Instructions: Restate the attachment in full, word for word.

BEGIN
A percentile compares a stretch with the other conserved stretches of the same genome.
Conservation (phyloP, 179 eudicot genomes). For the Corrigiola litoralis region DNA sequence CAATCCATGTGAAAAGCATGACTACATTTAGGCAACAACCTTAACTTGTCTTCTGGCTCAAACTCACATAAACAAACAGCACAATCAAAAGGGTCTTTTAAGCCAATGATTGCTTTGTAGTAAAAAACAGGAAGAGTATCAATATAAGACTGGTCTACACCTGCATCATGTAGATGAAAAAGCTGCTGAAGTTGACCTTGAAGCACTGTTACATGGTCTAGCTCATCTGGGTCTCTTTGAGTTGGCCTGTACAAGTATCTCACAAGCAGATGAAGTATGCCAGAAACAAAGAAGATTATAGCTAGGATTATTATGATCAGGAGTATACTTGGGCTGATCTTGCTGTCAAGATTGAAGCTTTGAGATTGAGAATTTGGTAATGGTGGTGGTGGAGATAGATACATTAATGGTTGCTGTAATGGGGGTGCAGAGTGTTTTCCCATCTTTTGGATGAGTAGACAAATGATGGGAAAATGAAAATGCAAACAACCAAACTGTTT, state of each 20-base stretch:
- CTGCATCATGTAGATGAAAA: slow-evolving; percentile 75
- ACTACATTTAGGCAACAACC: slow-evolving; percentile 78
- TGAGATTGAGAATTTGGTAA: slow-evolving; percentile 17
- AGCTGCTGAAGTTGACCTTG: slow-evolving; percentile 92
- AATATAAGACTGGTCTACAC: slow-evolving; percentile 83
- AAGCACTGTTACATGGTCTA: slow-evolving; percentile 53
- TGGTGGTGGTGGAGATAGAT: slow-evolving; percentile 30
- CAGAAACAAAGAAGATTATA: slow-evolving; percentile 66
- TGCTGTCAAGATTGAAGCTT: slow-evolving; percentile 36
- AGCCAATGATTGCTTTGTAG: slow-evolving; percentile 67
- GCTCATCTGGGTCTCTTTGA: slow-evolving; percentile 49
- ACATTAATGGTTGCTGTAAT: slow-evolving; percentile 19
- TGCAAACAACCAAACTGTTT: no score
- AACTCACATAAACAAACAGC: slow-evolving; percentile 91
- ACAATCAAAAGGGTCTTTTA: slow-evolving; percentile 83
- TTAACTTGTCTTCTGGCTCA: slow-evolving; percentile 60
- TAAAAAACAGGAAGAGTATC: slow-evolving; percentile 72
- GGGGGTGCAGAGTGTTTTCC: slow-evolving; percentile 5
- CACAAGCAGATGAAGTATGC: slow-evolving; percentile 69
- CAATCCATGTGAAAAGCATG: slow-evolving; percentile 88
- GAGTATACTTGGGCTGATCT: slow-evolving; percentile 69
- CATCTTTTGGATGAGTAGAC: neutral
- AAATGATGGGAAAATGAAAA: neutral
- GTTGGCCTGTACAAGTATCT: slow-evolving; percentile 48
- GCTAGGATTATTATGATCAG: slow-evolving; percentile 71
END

A percentile compares a stretch with the other conserved stretches of the same genome.
Conservation (phyloP, 179 eudicot genomes). For the Corrigiola litoralis region DNA sequence CAATCCATGTGAAAAGCATGACTACATTTAGGCAACAACCTTAACTTGTCTTCTGGCTCAAACTCACATAAACAAACAGCACAATCAAAAGGGTCTTTTAAGCCAATGATTGCTTTGTAGTAAAAAACAGGAAGAGTATCAATATAAGACTGGTCTACACCTGCATCATGTAGATGAAAAAGCTGCTGAAGTTGACCTTGAAGCACTGTTACATGGTCTAGCTCATCTGGGTCTCTTTGAGTTGGCCTGTACAAGTATCTCACAAGCAGATGAAGTATGCCAGAAACAAAGAAGATTATAGCTAGGATTATTATGATCAGGAGTATACTTGGGCTGATCTTGCTGTCAAGATTGAAGCTTTGAGATTGAGAATTTGGTAATGGTGGTGGTGGAGATAGATACATTAATGGTTGCTGTAATGGGGGTGCAGAGTGTTTTCCCATCTTTTGGATGAGTAGACAAATGATGGGAAAATGAAAATGCAAACAACCAAACTGTTT, state of each 20-base stretch:
- CTGCATCATGTAGATGAAAA: slow-evolving; percentile 75
- ACTACATTTAGGCAACAACC: slow-evolving; percentile 78
- TGAGATTGAGAATTTGGTAA: slow-evolving; percentile 17
- AGCTGCTGAAGTTGACCTTG: slow-evolving; percentile 92
- AATATAAGACTGGTCTACAC: slow-evolving; percentile 83
- AAGCACTGTTACATGGTCTA: slow-evolving; percentile 53
- TGGTGGTGGTGGAGATAGAT: slow-evolving; percentile 30
- CAGAAACAAAGAAGATTATA: slow-evolving; percentile 66
- TGCTGTCAAGATTGAAGCTT: slow-evolving; percentile 36
- AGCCAATGATTGCTTTGTAG: slow-evolving; percentile 67
- GCTCATCTGGGTCTCTTTGA: slow-evolving; percentile 49
- ACATTAATGGTTGCTGTAAT: slow-evolving; percentile 19
- TGCAAACAACCAAACTGTTT: no score
- AACTCACATAAACAAACAGC: slow-evolving; percentile 91
- ACAATCAAAAGGGTCTTTTA: slow-evolving; percentile 83
- TTAACTTGTCTTCTGGCTCA: slow-evolving; percentile 60
- TAAAAAACAGGAAGAGTATC: slow-evolving; percentile 72
- GGGGGTGCAGAGTGTTTTCC: slow-evolving; percentile 5
- CACAAGCAGATGAAGTATGC: slow-evolving; percentile 69
- CAATCCATGTGAAAAGCATG: slow-evolving; percentile 88
- GAGTATACTTGGGCTGATCT: slow-evolving; percentile 69
- CATCTTTTGGATGAGTAGAC: neutral
- AAATGATGGGAAAATGAAAA: neutral
- GTTGGCCTGTACAAGTATCT: slow-evolving; percentile 48
- GCTAGGATTATTATGATCAG: slow-evolving; percentile 71